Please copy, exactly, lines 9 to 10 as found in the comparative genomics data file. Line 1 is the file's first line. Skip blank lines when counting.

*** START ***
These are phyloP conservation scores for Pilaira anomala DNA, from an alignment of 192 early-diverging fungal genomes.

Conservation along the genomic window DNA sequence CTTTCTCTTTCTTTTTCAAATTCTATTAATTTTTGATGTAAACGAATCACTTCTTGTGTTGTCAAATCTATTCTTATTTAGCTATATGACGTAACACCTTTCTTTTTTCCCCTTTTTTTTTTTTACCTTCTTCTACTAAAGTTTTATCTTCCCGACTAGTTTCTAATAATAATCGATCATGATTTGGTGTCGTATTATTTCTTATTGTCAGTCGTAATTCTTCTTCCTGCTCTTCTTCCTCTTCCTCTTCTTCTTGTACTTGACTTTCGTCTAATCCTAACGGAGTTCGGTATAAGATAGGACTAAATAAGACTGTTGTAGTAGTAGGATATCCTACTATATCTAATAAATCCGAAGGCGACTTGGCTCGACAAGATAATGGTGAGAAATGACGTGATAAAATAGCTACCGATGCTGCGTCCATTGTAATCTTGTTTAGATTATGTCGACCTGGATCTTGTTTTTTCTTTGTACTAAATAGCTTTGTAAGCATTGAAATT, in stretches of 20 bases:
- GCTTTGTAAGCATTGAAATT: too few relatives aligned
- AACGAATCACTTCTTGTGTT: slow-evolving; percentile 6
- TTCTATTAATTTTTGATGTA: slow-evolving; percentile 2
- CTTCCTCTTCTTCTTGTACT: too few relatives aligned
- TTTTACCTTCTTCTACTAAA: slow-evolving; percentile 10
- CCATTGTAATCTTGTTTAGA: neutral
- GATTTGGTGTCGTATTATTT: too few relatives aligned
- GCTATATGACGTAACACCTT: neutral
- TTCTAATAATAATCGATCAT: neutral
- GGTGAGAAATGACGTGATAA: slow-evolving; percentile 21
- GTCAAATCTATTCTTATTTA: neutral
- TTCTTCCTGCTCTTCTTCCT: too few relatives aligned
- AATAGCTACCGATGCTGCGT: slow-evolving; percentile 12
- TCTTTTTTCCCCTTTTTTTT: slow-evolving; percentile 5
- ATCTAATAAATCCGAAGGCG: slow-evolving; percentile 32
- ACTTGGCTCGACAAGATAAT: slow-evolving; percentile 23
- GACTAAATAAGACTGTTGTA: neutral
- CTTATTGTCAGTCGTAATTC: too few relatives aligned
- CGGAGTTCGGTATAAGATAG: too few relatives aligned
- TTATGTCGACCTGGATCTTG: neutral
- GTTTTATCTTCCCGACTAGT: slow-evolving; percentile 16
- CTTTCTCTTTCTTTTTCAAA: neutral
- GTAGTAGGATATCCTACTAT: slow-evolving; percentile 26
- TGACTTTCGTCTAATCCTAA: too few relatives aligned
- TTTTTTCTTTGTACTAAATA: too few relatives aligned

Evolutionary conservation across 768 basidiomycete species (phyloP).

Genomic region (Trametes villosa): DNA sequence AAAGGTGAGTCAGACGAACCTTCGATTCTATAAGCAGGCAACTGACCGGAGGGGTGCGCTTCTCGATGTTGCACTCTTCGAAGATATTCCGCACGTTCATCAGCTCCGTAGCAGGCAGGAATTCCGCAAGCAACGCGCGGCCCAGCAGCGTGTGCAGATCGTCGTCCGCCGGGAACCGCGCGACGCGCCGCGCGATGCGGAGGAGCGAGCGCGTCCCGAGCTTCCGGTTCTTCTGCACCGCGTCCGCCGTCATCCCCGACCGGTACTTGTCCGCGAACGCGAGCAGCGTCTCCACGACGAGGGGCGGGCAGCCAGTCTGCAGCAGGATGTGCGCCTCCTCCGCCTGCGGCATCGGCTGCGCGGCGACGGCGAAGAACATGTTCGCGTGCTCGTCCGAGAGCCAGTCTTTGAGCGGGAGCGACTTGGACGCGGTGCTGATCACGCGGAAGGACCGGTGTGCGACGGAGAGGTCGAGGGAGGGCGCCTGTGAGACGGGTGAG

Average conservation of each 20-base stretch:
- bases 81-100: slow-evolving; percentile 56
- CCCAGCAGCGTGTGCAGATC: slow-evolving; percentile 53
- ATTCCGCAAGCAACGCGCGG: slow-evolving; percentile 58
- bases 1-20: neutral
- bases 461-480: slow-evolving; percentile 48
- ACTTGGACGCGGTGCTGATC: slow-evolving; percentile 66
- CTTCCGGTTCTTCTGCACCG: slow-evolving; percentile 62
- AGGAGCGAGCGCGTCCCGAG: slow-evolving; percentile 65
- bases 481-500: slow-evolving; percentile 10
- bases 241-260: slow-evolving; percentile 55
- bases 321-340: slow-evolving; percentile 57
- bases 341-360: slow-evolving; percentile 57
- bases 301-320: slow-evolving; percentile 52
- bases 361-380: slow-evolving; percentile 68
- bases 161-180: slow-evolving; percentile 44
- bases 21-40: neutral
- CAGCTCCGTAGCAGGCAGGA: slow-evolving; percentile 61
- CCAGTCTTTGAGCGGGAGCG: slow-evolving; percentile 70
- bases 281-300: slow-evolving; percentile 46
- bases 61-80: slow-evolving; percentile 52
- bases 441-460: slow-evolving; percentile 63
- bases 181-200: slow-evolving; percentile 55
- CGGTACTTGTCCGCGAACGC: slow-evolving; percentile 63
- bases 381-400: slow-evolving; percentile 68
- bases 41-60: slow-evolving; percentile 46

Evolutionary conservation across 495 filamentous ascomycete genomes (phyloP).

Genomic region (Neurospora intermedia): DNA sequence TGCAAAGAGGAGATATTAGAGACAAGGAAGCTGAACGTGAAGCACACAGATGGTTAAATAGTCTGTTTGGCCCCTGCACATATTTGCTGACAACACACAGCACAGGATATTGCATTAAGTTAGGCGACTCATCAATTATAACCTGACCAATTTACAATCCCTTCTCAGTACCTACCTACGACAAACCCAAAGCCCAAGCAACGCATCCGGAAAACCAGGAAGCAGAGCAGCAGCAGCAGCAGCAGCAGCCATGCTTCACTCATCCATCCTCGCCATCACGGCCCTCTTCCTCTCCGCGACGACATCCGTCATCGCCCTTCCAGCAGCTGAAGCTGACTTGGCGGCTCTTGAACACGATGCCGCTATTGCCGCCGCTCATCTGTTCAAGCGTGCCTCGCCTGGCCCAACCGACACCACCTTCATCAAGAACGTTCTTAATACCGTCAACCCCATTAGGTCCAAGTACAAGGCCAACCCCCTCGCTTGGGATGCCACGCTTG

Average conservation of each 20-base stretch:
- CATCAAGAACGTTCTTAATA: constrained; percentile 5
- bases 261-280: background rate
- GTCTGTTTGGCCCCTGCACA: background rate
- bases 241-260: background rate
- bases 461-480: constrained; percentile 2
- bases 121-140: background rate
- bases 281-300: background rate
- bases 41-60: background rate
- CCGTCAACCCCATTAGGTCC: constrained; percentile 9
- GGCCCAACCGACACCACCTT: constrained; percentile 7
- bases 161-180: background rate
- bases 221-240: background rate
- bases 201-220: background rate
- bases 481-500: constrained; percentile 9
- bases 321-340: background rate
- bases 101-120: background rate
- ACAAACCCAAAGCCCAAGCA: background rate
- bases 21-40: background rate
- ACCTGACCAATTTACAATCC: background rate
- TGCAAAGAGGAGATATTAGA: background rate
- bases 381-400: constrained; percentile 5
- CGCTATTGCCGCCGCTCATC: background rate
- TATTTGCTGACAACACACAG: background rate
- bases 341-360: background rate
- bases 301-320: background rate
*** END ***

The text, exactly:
- GATTTGGTGTCGTATTATTT: too few relatives aligned
- GCTATATGACGTAACACCTT: neutral